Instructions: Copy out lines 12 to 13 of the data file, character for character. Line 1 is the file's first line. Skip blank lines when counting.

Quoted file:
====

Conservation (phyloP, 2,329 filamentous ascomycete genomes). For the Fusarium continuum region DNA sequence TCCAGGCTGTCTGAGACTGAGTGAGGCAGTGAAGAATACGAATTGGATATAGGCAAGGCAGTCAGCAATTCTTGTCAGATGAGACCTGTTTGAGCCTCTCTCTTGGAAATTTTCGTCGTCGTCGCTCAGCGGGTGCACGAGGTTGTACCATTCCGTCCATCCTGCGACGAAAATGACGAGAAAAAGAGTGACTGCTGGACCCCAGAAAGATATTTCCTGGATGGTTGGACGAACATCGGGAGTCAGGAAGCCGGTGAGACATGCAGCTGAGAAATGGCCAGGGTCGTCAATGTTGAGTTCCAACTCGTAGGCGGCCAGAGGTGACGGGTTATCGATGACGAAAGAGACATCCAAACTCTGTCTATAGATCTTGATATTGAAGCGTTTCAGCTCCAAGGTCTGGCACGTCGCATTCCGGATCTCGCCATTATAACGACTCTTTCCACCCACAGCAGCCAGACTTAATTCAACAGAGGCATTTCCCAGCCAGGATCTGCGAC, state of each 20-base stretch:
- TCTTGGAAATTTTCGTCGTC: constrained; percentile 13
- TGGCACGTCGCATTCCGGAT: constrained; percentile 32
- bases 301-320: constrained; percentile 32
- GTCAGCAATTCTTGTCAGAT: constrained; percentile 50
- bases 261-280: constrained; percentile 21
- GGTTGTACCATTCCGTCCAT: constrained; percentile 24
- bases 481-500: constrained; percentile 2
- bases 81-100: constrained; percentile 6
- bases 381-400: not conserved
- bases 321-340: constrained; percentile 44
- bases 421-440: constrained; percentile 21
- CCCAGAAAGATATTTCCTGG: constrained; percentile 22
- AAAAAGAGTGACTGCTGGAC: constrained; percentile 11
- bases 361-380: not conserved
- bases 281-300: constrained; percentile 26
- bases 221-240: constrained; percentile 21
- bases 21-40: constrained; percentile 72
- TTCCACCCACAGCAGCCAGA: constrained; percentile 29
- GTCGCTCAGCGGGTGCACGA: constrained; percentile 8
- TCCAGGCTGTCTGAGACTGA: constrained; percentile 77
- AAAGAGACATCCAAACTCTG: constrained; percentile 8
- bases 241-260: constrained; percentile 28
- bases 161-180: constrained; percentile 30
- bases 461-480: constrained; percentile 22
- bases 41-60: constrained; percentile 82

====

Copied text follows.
- bases 421-440: constrained; percentile 21
- CCCAGAAAGATATTTCCTGG: constrained; percentile 22